My Dad says that I actually saw The Beatles when we living in Belfast, Northern Ireland.
It was just before the global phenomenon which would become Beatlemania. They were performing or maybe conducting an autograph session in the parking lot of a supermarket called Supermac near the town of Newtownbreda - a small village just Southeast of Belfast. This is where we did our grocery shopping because it was the only real supermarket in the Belfast region back then.
The Beatles performed in Belfast twice, once in 1963 (with a show in Dublin) and then again in 1964. I was a wee thing at the age of 7. So I can barely recall this. But I did have a very cool exclusive Supersize Beatles badge and I always wondered where it came from. You could tell the winds of pop culture were about to blow in a very exciting direction. I watched BBC music institution Top of the Pops every week. The following year, on Feb 9 1964, allowed to stay up past my bedtime, I also saw The Beatles on The Ed Sullivan Show and now I actually possess a recording of this historic performance on vinyl.
Over the years, I became a huge fan of John Lennon because I loved everything about him especially the way he wrote in tomes Spaniard in the Works, In His Own Write, and Skywriting by Word of Mouth.
His inventive prose reminded me of a cross between the whimsical words of Spike Milligan from The Goons and the surrealism of Alice in Wonderland's Lewis Carroll.
And of course, to me, every phase of The Beats music was mega fab. The night I heard Sgt. Peppers was an aural revelation and The White Album occupied my turntable for days on end.
In the 80's I deejayed in a club called The Cavern (one of the music phases in the infamous little basement club nestled beneath Kitchener's Metro Tavern). The underground cave like bar (which had served numerous times as a punk haunt, and was a formerly a 70's disco nook!) was now adorned Yellow Submarine animation along its walled mirrors. It was a quirky shrine to the music of The Fab Four and their British cohorts. Thanks to vinyl retail experts Records on Wheels, Sam the Record Man, Record World, and Encore Records, (then at the crossroads of King and Cedar Streets) I was able to collect many Beatle platters from very early works to some rare bootlegs.
Monday Dec 8 1980, just after 11pm, I was deejaying. I always had some John Lennon with me in my vinyl filled plastic milk crates. I put the needle on Dream #9 from 1974's Walls and Bridges and left the chicken-wire deejay cage for the night.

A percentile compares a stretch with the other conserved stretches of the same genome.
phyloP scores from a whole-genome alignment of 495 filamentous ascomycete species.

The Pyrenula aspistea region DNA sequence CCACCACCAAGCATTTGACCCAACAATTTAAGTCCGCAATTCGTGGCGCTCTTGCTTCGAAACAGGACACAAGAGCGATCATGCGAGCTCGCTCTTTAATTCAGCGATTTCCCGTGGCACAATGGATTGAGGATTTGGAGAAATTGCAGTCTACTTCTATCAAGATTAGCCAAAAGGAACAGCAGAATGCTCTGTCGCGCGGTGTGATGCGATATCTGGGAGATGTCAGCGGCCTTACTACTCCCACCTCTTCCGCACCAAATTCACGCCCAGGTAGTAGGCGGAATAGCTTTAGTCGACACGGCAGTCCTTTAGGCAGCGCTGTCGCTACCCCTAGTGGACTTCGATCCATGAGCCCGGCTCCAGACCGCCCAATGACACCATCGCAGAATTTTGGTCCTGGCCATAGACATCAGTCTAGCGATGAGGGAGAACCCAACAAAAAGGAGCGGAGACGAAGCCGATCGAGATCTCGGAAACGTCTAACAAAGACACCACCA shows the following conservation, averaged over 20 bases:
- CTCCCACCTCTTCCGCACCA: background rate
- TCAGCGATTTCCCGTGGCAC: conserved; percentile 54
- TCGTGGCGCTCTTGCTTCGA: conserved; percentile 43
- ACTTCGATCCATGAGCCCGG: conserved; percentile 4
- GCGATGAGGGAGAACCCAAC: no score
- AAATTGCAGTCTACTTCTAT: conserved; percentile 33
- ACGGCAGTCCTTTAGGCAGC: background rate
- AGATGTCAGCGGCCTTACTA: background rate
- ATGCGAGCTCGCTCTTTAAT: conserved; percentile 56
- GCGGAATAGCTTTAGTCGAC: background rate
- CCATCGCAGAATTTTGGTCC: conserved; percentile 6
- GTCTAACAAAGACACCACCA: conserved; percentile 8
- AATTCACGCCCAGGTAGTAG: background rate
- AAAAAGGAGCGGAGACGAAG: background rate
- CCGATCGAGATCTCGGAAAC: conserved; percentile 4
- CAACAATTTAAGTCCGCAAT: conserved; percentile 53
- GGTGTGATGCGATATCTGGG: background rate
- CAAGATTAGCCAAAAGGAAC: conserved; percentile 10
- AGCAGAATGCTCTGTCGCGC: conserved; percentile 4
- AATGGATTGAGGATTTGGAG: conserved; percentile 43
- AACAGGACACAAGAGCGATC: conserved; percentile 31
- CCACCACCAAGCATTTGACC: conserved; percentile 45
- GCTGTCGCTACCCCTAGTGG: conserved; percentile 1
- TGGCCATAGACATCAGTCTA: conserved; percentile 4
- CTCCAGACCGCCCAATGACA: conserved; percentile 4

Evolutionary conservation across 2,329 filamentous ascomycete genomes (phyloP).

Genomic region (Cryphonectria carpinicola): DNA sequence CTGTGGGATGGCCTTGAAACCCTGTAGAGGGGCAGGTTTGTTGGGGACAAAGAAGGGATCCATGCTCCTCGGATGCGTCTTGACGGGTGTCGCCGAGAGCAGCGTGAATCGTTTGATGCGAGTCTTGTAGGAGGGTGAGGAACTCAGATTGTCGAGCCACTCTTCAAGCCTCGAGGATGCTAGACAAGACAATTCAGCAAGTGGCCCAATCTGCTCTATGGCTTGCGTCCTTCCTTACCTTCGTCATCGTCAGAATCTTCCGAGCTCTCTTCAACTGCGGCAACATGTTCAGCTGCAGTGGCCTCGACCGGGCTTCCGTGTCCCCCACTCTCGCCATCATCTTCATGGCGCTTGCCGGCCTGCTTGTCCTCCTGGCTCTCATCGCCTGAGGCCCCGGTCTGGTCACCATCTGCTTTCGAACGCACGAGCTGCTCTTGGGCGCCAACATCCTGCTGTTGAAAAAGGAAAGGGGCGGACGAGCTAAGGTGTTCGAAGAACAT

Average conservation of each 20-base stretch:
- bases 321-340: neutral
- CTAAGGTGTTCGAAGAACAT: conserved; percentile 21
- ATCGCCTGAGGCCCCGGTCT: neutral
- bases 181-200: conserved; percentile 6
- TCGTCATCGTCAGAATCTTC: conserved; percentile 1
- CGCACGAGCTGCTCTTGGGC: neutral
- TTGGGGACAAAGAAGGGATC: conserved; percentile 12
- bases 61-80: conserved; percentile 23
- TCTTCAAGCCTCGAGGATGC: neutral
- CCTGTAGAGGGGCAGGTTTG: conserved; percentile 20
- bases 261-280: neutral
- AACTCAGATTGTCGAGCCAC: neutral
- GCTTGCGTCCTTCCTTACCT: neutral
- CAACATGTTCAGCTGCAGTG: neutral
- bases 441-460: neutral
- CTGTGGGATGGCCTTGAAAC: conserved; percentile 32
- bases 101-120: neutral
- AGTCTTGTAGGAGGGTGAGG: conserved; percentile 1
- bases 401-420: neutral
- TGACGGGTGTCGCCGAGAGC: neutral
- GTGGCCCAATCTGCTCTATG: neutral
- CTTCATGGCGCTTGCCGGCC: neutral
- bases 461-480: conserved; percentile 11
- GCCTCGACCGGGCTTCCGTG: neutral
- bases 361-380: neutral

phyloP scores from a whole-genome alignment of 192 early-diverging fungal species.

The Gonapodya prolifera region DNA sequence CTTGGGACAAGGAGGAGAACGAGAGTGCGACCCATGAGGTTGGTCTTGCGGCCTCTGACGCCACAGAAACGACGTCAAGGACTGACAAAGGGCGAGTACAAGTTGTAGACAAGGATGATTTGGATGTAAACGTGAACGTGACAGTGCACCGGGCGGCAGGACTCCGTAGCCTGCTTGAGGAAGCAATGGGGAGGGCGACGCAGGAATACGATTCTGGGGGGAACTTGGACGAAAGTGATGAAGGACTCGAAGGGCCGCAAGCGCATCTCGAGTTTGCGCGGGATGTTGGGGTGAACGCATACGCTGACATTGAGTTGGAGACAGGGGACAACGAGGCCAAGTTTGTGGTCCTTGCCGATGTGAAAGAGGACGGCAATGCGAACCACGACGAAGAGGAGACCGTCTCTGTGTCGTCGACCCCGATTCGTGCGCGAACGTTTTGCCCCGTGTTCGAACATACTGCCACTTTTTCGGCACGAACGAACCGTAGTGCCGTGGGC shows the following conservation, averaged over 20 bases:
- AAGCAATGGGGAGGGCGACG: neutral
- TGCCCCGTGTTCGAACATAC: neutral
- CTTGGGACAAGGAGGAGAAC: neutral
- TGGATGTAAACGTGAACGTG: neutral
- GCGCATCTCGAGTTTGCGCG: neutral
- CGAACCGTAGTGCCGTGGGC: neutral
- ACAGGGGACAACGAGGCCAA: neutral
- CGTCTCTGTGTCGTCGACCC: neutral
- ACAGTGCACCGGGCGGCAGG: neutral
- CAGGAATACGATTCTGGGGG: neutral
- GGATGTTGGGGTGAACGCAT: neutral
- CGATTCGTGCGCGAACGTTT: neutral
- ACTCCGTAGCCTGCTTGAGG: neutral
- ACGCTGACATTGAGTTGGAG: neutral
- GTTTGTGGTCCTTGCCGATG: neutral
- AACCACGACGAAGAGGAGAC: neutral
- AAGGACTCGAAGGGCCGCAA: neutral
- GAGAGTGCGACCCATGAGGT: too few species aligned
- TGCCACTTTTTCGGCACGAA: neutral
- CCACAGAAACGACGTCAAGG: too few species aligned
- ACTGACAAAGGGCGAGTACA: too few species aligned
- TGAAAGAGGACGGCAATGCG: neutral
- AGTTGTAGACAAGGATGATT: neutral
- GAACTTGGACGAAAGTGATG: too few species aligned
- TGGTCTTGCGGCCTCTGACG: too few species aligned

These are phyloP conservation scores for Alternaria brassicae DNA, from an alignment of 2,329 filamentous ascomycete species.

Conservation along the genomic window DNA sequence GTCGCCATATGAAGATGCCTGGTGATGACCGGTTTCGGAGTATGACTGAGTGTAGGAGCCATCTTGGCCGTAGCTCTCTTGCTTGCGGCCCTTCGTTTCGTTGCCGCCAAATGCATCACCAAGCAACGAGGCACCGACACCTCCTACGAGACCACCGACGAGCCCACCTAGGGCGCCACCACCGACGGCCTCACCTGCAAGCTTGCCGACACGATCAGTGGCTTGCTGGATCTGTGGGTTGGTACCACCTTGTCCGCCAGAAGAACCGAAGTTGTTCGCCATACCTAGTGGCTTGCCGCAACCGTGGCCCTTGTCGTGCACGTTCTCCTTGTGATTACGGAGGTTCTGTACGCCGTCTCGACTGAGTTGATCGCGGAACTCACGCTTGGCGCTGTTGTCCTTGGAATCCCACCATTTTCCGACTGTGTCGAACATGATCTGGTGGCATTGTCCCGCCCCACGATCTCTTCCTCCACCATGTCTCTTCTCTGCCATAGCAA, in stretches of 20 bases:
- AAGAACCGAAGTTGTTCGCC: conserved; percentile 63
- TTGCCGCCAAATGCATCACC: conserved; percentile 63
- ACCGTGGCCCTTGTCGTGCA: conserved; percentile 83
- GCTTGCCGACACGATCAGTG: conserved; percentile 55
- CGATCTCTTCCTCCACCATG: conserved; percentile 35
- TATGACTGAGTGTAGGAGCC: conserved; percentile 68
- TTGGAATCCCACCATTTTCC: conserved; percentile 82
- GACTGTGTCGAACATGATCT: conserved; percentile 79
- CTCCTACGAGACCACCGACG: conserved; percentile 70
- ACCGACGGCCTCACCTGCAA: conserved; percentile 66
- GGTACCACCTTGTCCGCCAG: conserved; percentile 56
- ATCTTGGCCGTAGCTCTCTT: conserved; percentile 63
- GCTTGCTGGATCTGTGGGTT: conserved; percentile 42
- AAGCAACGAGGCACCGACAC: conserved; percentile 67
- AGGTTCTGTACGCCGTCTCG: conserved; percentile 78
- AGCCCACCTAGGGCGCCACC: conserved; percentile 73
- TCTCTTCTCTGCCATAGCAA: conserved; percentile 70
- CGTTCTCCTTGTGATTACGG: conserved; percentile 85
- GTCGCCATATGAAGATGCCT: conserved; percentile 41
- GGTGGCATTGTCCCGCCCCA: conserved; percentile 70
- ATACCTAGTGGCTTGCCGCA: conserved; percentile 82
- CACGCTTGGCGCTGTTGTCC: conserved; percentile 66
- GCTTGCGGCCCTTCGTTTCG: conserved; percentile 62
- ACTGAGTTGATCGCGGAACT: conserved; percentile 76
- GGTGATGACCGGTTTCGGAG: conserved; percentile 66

Like the rest of the world, I was devastated....
In 1994, in another of my many surreal life moments I met The Beatles Outside Circle - Cynthia Powell Lennon, (John Lennon's first wife) Pauline Sutcliffe (the late artist Stuart Sutcliffe’s sister), Pete Best (The First Beatles Drummer), Louise Harrison (George Harrison’s sister) and Allan Williams – The Beatles first manager. They were here in Canada for a Toronto Beatles convention called Beatlerama and my pal music promoter Peter Jacobs asked me (and photographer Lorne Eillott) if we would like to come down and cover the event.
So, summoning all of my nerve, and keeping my Inner Fan in check. I led an hour long wide ranging panel discussion with this Fab Five from Early Liverpool Days to the 1994 musical bio-drama Backbeat.
Afterwards, I was chuffed to find out that Cynthia Powell Lennon, had agreed to a more in depth interview with me. Part of the interview was published by Raj Kumar Dash in bi monthly alternative publication Chaos Magazine, and years later on Vancouver based internet magazine Suite 101. The Music Editor of Suite 101 did not believe the chat was real, so I had Cynthia's manager contact him for verification. Imagine my surprise when a got an email from her on my likely now defunct My Space page. (***By the way, the rest of these Fab Five chats have yet to be published. And yes, I am working on it. ***)
I had brought the book Imagine with me, by Andrew Solt and Sam Egan, found a lovely pic of John and Cynthia together in Florida after the first U.S. tour, took a deep breath and asked Cynthia for a scribble. She wrote - “To Coral with love from Cynthia Lennon. X.”
I also chatted a little more with Allan Williams. I had a hard copy of his book The Man Who Gave The Beatles Away. He asked me if I could trade my copy of the book for HIS paperback copy. Of course, he autographed it. AND.. I discovered that upon giving Allan Williams BACK his hard cover copy that in the soft cover edition that he gave me (with William’s scribble) there’s an inscription from someone else in Dartmouth, Canada who did the SAME thing.
It says: “To Allan Williams. This is now your copy of YOUR book. Thanks for signing mine. Only one favour. If you ever decide to give it up please let me know. I’ll be damned (insert expletive here) if I’m going to bid against some bloke in order to buy me own autograph….”
I know. I guess I should have kept the original hard cover copy. Hide-sight is 50/50 yeah yeah yeah...
I also have a beautifully framed John Lennon lithograph (sold to me by Allan Williams no
less!) of my music hero wryly walking on the water. It is called Nothing is Impossible and it has a Japanese stamp on it. It is one of my most proud possessions. So congrats on 50 years lads! May future generations continue to think of your musical legacy as The Toppermost of the Poppermost.